I saw the other day the Sphinx's painted face.
She had painted her face in order to ogle Time.
And he has spared no other painted face in all the world
Delilah was younger than she, and Delilah is dust.
Time hath loved nothing but this worthless painted face.
I do not care that she is ugly, nor that she has painted
her face, so that she only lure his secret from Time.
Time dallies like a fool at her feet when he should be
Time never wearies of her silly smile.
There are temples all about her that he has forgotten to
I saw an old man go by, and Time never touched him.
Time that has carried away the seven gates of Thebes!
She has tried to bind him with ropes of eternal sand, she
had hoped to oppress him with the Pyramids.
He lies there in the sand with his foolish hair all
spread about her paws.
If she ever finds his secret we will put out his eyes, so
that he shall find no more our beautiful things -- there are
lovely gates in Florence that I fear he will carry away.
We have tried to bind him with song and with old customs,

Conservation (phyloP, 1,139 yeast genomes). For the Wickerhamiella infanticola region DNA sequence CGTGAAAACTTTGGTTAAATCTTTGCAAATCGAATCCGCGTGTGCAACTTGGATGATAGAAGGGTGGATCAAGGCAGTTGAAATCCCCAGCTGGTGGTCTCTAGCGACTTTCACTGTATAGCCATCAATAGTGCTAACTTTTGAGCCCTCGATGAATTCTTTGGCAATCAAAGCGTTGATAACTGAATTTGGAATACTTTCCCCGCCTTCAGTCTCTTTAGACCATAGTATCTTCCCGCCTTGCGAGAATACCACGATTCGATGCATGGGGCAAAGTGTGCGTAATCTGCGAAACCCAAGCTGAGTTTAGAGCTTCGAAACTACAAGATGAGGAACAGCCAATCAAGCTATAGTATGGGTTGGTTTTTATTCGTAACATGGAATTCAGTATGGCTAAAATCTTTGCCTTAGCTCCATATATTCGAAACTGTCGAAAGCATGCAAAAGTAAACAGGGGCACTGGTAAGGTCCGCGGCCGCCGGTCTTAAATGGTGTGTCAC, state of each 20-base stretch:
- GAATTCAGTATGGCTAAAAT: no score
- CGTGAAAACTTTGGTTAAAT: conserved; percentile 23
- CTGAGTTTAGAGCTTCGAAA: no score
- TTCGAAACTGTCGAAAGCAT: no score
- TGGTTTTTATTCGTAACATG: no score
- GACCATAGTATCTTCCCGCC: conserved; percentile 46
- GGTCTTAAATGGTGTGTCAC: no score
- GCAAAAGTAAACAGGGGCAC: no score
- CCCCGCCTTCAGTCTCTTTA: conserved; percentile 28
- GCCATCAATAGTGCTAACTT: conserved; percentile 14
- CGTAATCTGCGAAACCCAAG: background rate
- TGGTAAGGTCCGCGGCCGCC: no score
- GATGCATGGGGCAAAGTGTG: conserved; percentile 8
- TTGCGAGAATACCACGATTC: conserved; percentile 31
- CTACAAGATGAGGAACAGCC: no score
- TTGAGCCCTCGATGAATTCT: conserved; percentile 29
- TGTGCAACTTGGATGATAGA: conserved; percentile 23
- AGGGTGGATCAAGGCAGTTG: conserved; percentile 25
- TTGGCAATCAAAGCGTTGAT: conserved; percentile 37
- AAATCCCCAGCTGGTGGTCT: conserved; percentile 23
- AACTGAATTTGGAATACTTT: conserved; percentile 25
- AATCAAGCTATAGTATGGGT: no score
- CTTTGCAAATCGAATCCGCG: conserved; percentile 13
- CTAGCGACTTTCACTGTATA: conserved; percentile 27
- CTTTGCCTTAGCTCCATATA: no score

but they only held him for a little while, and he has always
smitten us and mocked us.
When he is blind he shall dance to us and make sport.
Great clumsy time shall stumble and dance, who liked to
kill little children, and can hurt even the daisies no
Then shall our children laugh at him who slew Babylon's
winged bulls, and smote great numbers of the gods and
fairies -- when he is shorn of his hours and his years.
We will shut him up in the Pyramid of Cheops, in the
great chamber where the sarcophagus is. Thence we will lead
him out when we give our feasts. He shall ripen our corn
for us and do menial work.
We will kiss thy painted face, O Sphinx, if thou wilt
betray to us Time.
And yet I fear that in his ultimate anguish he may take
hold blindly of the world and the moon, and slowly pull down
upon him the House of Man.
Lord Dunsany, The Sphinx at Giza
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